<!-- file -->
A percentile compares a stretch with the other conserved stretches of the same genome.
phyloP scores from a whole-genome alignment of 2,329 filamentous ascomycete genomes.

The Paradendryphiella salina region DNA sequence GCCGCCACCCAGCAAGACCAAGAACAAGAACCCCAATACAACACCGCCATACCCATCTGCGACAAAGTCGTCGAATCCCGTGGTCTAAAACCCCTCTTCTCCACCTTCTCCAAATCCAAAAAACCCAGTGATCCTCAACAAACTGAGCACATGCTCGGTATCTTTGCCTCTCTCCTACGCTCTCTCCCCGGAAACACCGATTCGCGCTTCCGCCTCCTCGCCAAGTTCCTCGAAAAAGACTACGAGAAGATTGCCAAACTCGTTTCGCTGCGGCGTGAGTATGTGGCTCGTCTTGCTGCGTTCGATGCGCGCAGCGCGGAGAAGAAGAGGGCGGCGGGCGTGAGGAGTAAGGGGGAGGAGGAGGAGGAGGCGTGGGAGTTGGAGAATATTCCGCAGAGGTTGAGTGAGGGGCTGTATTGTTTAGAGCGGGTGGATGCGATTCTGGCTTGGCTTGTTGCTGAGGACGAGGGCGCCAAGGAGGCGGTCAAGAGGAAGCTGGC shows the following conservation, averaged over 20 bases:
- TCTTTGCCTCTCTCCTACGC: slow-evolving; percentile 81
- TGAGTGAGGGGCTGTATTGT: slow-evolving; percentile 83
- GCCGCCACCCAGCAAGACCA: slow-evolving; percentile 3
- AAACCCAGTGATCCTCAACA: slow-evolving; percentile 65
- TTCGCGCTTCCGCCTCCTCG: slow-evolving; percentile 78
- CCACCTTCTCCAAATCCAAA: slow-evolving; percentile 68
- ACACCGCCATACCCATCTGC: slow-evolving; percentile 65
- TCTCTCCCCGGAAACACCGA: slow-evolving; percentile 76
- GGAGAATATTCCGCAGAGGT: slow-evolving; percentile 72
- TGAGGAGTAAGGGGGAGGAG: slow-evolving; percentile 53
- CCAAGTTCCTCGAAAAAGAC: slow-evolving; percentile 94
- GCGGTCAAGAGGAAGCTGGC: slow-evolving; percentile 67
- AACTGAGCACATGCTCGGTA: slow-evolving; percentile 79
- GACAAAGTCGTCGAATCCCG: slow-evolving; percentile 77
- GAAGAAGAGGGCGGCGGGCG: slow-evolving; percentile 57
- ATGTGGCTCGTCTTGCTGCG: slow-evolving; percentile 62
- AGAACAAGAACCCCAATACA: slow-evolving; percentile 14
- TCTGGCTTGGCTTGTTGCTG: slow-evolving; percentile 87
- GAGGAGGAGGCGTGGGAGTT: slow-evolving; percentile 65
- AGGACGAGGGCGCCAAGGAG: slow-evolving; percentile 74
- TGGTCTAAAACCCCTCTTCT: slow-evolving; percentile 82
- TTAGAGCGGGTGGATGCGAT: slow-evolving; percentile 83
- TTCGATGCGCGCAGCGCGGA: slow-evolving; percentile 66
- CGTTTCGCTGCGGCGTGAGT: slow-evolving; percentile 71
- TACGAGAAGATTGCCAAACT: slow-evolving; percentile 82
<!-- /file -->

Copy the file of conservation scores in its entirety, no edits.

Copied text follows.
A percentile compares a stretch with the other conserved stretches of the same genome.
phyloP scores from a whole-genome alignment of 2,329 filamentous ascomycete genomes.

The Paradendryphiella salina region DNA sequence GCCGCCACCCAGCAAGACCAAGAACAAGAACCCCAATACAACACCGCCATACCCATCTGCGACAAAGTCGTCGAATCCCGTGGTCTAAAACCCCTCTTCTCCACCTTCTCCAAATCCAAAAAACCCAGTGATCCTCAACAAACTGAGCACATGCTCGGTATCTTTGCCTCTCTCCTACGCTCTCTCCCCGGAAACACCGATTCGCGCTTCCGCCTCCTCGCCAAGTTCCTCGAAAAAGACTACGAGAAGATTGCCAAACTCGTTTCGCTGCGGCGTGAGTATGTGGCTCGTCTTGCTGCGTTCGATGCGCGCAGCGCGGAGAAGAAGAGGGCGGCGGGCGTGAGGAGTAAGGGGGAGGAGGAGGAGGAGGCGTGGGAGTTGGAGAATATTCCGCAGAGGTTGAGTGAGGGGCTGTATTGTTTAGAGCGGGTGGATGCGATTCTGGCTTGGCTTGTTGCTGAGGACGAGGGCGCCAAGGAGGCGGTCAAGAGGAAGCTGGC shows the following conservation, averaged over 20 bases:
- TCTTTGCCTCTCTCCTACGC: slow-evolving; percentile 81
- TGAGTGAGGGGCTGTATTGT: slow-evolving; percentile 83
- GCCGCCACCCAGCAAGACCA: slow-evolving; percentile 3
- AAACCCAGTGATCCTCAACA: slow-evolving; percentile 65
- TTCGCGCTTCCGCCTCCTCG: slow-evolving; percentile 78
- CCACCTTCTCCAAATCCAAA: slow-evolving; percentile 68
- ACACCGCCATACCCATCTGC: slow-evolving; percentile 65
- TCTCTCCCCGGAAACACCGA: slow-evolving; percentile 76
- GGAGAATATTCCGCAGAGGT: slow-evolving; percentile 72
- TGAGGAGTAAGGGGGAGGAG: slow-evolving; percentile 53
- CCAAGTTCCTCGAAAAAGAC: slow-evolving; percentile 94
- GCGGTCAAGAGGAAGCTGGC: slow-evolving; percentile 67
- AACTGAGCACATGCTCGGTA: slow-evolving; percentile 79
- GACAAAGTCGTCGAATCCCG: slow-evolving; percentile 77
- GAAGAAGAGGGCGGCGGGCG: slow-evolving; percentile 57
- ATGTGGCTCGTCTTGCTGCG: slow-evolving; percentile 62
- AGAACAAGAACCCCAATACA: slow-evolving; percentile 14
- TCTGGCTTGGCTTGTTGCTG: slow-evolving; percentile 87
- GAGGAGGAGGCGTGGGAGTT: slow-evolving; percentile 65
- AGGACGAGGGCGCCAAGGAG: slow-evolving; percentile 74
- TGGTCTAAAACCCCTCTTCT: slow-evolving; percentile 82
- TTAGAGCGGGTGGATGCGAT: slow-evolving; percentile 83
- TTCGATGCGCGCAGCGCGGA: slow-evolving; percentile 66
- CGTTTCGCTGCGGCGTGAGT: slow-evolving; percentile 71
- TACGAGAAGATTGCCAAACT: slow-evolving; percentile 82